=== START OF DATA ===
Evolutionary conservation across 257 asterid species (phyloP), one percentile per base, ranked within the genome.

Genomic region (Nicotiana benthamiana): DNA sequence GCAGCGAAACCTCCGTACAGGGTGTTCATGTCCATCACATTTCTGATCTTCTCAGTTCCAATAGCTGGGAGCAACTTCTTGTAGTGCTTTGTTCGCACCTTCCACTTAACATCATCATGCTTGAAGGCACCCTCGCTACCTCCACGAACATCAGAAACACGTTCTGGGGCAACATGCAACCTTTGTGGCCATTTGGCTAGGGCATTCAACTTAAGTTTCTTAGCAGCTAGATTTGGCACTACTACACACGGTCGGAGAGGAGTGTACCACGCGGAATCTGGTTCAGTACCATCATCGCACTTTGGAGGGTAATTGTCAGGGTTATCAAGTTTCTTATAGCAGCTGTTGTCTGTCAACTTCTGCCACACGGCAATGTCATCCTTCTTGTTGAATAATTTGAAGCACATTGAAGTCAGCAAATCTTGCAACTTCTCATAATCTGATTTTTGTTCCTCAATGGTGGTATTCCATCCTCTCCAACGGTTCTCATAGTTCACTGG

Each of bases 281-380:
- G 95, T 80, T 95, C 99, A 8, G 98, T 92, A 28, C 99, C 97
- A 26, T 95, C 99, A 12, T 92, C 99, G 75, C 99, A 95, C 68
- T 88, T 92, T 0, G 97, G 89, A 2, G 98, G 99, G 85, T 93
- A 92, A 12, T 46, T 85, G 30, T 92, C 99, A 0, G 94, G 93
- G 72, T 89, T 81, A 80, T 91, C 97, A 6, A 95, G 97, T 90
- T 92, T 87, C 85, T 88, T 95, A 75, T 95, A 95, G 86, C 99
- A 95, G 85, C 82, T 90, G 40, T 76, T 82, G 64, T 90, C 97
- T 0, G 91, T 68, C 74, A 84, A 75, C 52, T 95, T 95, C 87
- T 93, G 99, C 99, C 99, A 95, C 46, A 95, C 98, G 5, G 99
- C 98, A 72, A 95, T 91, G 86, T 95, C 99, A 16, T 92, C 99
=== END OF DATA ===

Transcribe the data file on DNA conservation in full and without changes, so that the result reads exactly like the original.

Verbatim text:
Evolutionary conservation across 257 asterid species (phyloP), one percentile per base, ranked within the genome.

Genomic region (Nicotiana benthamiana): DNA sequence GCAGCGAAACCTCCGTACAGGGTGTTCATGTCCATCACATTTCTGATCTTCTCAGTTCCAATAGCTGGGAGCAACTTCTTGTAGTGCTTTGTTCGCACCTTCCACTTAACATCATCATGCTTGAAGGCACCCTCGCTACCTCCACGAACATCAGAAACACGTTCTGGGGCAACATGCAACCTTTGTGGCCATTTGGCTAGGGCATTCAACTTAAGTTTCTTAGCAGCTAGATTTGGCACTACTACACACGGTCGGAGAGGAGTGTACCACGCGGAATCTGGTTCAGTACCATCATCGCACTTTGGAGGGTAATTGTCAGGGTTATCAAGTTTCTTATAGCAGCTGTTGTCTGTCAACTTCTGCCACACGGCAATGTCATCCTTCTTGTTGAATAATTTGAAGCACATTGAAGTCAGCAAATCTTGCAACTTCTCATAATCTGATTTTTGTTCCTCAATGGTGGTATTCCATCCTCTCCAACGGTTCTCATAGTTCACTGG

Each of bases 281-380:
- G 95, T 80, T 95, C 99, A 8, G 98, T 92, A 28, C 99, C 97
- A 26, T 95, C 99, A 12, T 92, C 99, G 75, C 99, A 95, C 68
- T 88, T 92, T 0, G 97, G 89, A 2, G 98, G 99, G 85, T 93
- A 92, A 12, T 46, T 85, G 30, T 92, C 99, A 0, G 94, G 93
- G 72, T 89, T 81, A 80, T 91, C 97, A 6, A 95, G 97, T 90
- T 92, T 87, C 85, T 88, T 95, A 75, T 95, A 95, G 86, C 99
- A 95, G 85, C 82, T 90, G 40, T 76, T 82, G 64, T 90, C 97
- T 0, G 91, T 68, C 74, A 84, A 75, C 52, T 95, T 95, C 87
- T 93, G 99, C 99, C 99, A 95, C 46, A 95, C 98, G 5, G 99
- C 98, A 72, A 95, T 91, G 86, T 95, C 99, A 16, T 92, C 99